Printed letters, May 18, 2011

Thank you to The Daily Sentinel for the thoughtful analysis of the current situation of our problematic resource, oil shale. An additional component for maximizing the resource could be by-product research.

Recent discussions have pointed out the potential profitability of by-products in the shale deposits. In addition to the recognized sodium carbonate and aluminum minerals in shale, metals including rare earths have been identified in shales, the recovery of which could equal the energy value. Asphalt, ammonia and cement are other potential by-products.

Pretreatment of shale rock could define the best methods for recovering the valuable by-products. Earlier work has shown that separation of carbonates from kerogen prior to retorting enhances oil production. Interestingly, such separation has potential to reduce any carbon footprint of shale oil production.

In contrast to the BLM’s emphasis on leasing issues while assuming private energy companies will come up with profitable schemes, the Department of Energy’s National Energy Technology Lab has been sponsoring oil shale research at such institutions as Colorado School of Mines and the University of Utah. I have suggested for years that such research be expanded into issues such as discussed herein.

I recommend that appropriate DOE contracts be arranged with perhaps Mesa State College or Montana Tech. Mesa State is certainly in the center of Green River shale deposits. Montana Tech has recognized skills in mining, mineral dressing and metal extraction and is located in oil shale lands. My recommendations are based on the fact that both of these institutions contributed significantly to my personal knowledge and success.

ROBERT   LOUCKS

Grand Junction

If torture works, why stop with terror suspects?

Pardon me, but after reading Rick Wagner and Josh Penry’s defense of “enhanced interrogation” of political prisoners, I am left with a few questions.

First, if torture — and let’s call it what it really is, which is torture — is so effective, why did one guy have to be waterboarded 180 times to get any useful information, and why wasn’t that info acted upon and bin Laden found and executed long ago?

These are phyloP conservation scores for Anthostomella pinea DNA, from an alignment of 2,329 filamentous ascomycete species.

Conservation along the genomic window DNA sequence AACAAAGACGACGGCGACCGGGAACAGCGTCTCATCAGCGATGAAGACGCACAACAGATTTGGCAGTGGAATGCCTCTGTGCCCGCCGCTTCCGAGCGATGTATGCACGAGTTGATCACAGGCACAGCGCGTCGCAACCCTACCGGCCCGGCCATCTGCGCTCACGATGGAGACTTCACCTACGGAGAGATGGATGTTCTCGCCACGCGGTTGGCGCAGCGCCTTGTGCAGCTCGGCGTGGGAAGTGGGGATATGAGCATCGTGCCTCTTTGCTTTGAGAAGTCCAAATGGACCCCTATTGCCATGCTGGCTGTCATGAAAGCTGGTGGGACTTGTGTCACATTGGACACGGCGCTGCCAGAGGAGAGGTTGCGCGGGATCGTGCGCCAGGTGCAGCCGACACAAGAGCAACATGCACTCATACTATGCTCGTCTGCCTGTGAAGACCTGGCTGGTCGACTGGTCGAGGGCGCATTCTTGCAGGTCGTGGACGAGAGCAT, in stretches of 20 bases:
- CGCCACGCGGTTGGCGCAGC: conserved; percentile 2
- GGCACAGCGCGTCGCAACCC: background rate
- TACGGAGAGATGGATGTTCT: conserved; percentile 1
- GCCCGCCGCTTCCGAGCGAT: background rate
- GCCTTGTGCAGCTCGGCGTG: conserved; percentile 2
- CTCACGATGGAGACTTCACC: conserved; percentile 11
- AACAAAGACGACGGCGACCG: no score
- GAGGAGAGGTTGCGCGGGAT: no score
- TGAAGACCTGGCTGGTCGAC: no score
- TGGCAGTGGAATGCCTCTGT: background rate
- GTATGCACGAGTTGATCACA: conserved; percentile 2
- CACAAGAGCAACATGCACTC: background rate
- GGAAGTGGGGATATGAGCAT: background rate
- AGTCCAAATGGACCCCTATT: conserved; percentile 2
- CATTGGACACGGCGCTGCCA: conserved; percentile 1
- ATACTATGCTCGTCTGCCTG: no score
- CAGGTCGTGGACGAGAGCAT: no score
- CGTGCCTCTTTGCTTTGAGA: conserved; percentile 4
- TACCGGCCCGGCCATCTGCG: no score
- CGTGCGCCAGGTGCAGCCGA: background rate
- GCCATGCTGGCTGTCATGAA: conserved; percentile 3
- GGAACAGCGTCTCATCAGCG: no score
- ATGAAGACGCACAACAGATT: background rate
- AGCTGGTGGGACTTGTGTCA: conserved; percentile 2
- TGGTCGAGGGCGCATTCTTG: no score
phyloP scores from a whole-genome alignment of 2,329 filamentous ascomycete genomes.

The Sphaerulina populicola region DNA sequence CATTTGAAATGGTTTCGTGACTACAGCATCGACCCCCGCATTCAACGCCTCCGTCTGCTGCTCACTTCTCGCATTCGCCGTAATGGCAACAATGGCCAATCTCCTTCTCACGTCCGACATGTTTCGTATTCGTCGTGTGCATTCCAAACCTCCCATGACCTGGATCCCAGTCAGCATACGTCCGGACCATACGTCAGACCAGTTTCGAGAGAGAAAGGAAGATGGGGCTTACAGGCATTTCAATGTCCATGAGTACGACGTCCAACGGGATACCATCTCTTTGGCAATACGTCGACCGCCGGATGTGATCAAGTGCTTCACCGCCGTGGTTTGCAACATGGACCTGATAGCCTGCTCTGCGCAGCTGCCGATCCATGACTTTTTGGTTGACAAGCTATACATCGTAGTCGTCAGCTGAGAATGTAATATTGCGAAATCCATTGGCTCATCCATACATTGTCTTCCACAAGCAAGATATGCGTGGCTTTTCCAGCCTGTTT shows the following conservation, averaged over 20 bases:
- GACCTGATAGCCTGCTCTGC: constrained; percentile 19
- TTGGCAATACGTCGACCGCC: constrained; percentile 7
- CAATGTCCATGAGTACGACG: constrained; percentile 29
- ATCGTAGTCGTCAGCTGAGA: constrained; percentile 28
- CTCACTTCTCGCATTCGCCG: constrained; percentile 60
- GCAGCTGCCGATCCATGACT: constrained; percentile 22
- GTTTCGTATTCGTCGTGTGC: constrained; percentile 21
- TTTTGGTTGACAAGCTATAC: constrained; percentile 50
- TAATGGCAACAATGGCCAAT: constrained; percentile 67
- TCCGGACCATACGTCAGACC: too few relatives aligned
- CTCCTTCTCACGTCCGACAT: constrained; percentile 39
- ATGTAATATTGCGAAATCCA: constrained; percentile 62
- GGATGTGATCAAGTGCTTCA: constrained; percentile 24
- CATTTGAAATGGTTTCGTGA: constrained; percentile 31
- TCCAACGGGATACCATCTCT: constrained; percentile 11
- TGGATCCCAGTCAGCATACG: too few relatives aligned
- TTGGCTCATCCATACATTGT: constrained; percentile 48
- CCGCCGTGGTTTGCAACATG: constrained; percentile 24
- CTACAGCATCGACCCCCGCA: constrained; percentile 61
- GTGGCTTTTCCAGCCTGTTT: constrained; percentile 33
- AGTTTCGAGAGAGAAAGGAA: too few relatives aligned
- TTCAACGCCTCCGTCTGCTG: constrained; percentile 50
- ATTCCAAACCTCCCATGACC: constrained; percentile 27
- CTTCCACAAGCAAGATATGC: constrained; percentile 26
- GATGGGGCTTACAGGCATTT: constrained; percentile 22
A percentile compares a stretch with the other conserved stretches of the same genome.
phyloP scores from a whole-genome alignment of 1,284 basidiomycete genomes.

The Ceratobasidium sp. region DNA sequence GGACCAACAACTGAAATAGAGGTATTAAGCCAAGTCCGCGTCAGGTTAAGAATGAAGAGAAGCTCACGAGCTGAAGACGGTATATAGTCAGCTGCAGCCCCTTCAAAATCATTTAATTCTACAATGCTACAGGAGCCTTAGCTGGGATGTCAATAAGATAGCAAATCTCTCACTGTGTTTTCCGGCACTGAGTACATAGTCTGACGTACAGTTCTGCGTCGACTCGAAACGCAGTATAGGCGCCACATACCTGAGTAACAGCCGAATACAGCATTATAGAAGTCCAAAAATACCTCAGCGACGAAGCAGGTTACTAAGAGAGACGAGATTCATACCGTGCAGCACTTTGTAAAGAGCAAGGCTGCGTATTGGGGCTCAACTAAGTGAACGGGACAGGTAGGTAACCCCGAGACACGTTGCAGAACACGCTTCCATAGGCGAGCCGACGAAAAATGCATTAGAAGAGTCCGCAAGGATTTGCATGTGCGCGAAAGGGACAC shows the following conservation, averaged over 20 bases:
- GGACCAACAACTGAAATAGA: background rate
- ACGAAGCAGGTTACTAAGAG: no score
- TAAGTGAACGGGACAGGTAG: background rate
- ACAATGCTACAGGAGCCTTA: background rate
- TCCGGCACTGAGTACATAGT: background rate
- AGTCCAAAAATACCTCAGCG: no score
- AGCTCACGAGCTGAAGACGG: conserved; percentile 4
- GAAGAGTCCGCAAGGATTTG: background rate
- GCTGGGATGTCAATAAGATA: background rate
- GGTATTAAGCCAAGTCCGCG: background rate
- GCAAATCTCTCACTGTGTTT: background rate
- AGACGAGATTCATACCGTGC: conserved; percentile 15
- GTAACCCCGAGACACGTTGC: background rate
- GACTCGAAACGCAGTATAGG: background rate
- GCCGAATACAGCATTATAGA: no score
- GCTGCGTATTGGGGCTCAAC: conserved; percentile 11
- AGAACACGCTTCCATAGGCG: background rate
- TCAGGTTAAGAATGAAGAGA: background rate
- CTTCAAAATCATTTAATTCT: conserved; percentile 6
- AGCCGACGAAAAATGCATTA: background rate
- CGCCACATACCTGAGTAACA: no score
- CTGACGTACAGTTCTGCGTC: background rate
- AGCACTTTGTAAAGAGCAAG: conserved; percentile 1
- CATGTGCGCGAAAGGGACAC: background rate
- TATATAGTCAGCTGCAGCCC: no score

Second, if torture is an OK way of treating prisoners, why stop at political prisoners? Just think how much time and money could be saved if we did away with criminal investigations and trials and sent suspects directly to prison for the rest of their lives, like we’ve done with some in Guantanamo. Fox News would love it. And conservative voters would approve if they were told it saved on taxes.

Heck, for that matter, we could do away with some whole categories of crime; crimes like spousal abuse and child abuse (I wasn’t beating them, your honor. I was just using enhanced interrogation to get them to admit what liars they were.)

Oh, how great it would be if we didn’t have to be a nation of laws. Then we could just hire some lawyer-types to interpret everything for us about what’s right and what’s wrong, because, like beauty, it is all in the eyes of the beholder you know.

M.E. JOHNSON

Eckert

Obama team releases only info it deems suitable

I find it interesting that within 100 hours or so of the bin Laden raid, the Obama administration was able to get news out about most of the details, even though everyone involved understood that this was highly classified and was not to be released or leaked to the public.

The world now knows which SEAL team did the job, how many were involved, the loss of a helicopter and even that bin Laden was dead. It also produced a picture of the administration “team” that attended the viewing of the incident, which, I am sure, has immediately put a target on all of them.

All this in 100 hours, and yet they were able to keep from the public his birth certificate for 2 1/2 years. I guess it’s just a matter of priorities.

LLOYD HUNLEY

Grand Junction



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